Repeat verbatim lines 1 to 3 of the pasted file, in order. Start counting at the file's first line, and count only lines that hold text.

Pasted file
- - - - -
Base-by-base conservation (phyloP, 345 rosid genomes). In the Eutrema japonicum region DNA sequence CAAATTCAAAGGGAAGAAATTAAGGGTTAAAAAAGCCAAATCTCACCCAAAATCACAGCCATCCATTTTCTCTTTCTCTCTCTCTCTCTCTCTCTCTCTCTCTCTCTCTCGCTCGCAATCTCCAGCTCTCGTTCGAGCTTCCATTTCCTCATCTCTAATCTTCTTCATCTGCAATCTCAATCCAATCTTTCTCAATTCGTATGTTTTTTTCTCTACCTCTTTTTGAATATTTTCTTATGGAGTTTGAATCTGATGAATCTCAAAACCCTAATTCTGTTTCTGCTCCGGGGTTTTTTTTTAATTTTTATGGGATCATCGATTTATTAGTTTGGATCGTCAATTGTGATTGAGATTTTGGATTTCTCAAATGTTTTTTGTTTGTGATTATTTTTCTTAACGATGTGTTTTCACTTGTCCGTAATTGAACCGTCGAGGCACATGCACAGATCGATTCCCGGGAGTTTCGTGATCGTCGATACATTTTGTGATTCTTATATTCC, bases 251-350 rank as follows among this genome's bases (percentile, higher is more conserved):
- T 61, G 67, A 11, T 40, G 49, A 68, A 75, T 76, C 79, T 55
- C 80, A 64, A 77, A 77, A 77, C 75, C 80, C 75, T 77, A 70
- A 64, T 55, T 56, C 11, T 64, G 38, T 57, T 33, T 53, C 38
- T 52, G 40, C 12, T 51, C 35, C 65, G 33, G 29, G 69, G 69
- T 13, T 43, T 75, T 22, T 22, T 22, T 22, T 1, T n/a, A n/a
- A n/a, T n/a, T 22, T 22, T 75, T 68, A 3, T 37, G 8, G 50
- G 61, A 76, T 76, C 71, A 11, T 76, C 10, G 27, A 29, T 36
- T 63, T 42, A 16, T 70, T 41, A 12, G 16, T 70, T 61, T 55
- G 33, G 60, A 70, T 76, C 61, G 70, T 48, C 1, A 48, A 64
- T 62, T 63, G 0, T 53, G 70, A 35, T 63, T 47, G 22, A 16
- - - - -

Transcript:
Base-by-base conservation (phyloP, 345 rosid genomes). In the Eutrema japonicum region DNA sequence CAAATTCAAAGGGAAGAAATTAAGGGTTAAAAAAGCCAAATCTCACCCAAAATCACAGCCATCCATTTTCTCTTTCTCTCTCTCTCTCTCTCTCTCTCTCTCTCTCTCTCGCTCGCAATCTCCAGCTCTCGTTCGAGCTTCCATTTCCTCATCTCTAATCTTCTTCATCTGCAATCTCAATCCAATCTTTCTCAATTCGTATGTTTTTTTCTCTACCTCTTTTTGAATATTTTCTTATGGAGTTTGAATCTGATGAATCTCAAAACCCTAATTCTGTTTCTGCTCCGGGGTTTTTTTTTAATTTTTATGGGATCATCGATTTATTAGTTTGGATCGTCAATTGTGATTGAGATTTTGGATTTCTCAAATGTTTTTTGTTTGTGATTATTTTTCTTAACGATGTGTTTTCACTTGTCCGTAATTGAACCGTCGAGGCACATGCACAGATCGATTCCCGGGAGTTTCGTGATCGTCGATACATTTTGTGATTCTTATATTCC, bases 251-350 rank as follows among this genome's bases (percentile, higher is more conserved):
- T 61, G 67, A 11, T 40, G 49, A 68, A 75, T 76, C 79, T 55
- C 80, A 64, A 77, A 77, A 77, C 75, C 80, C 75, T 77, A 70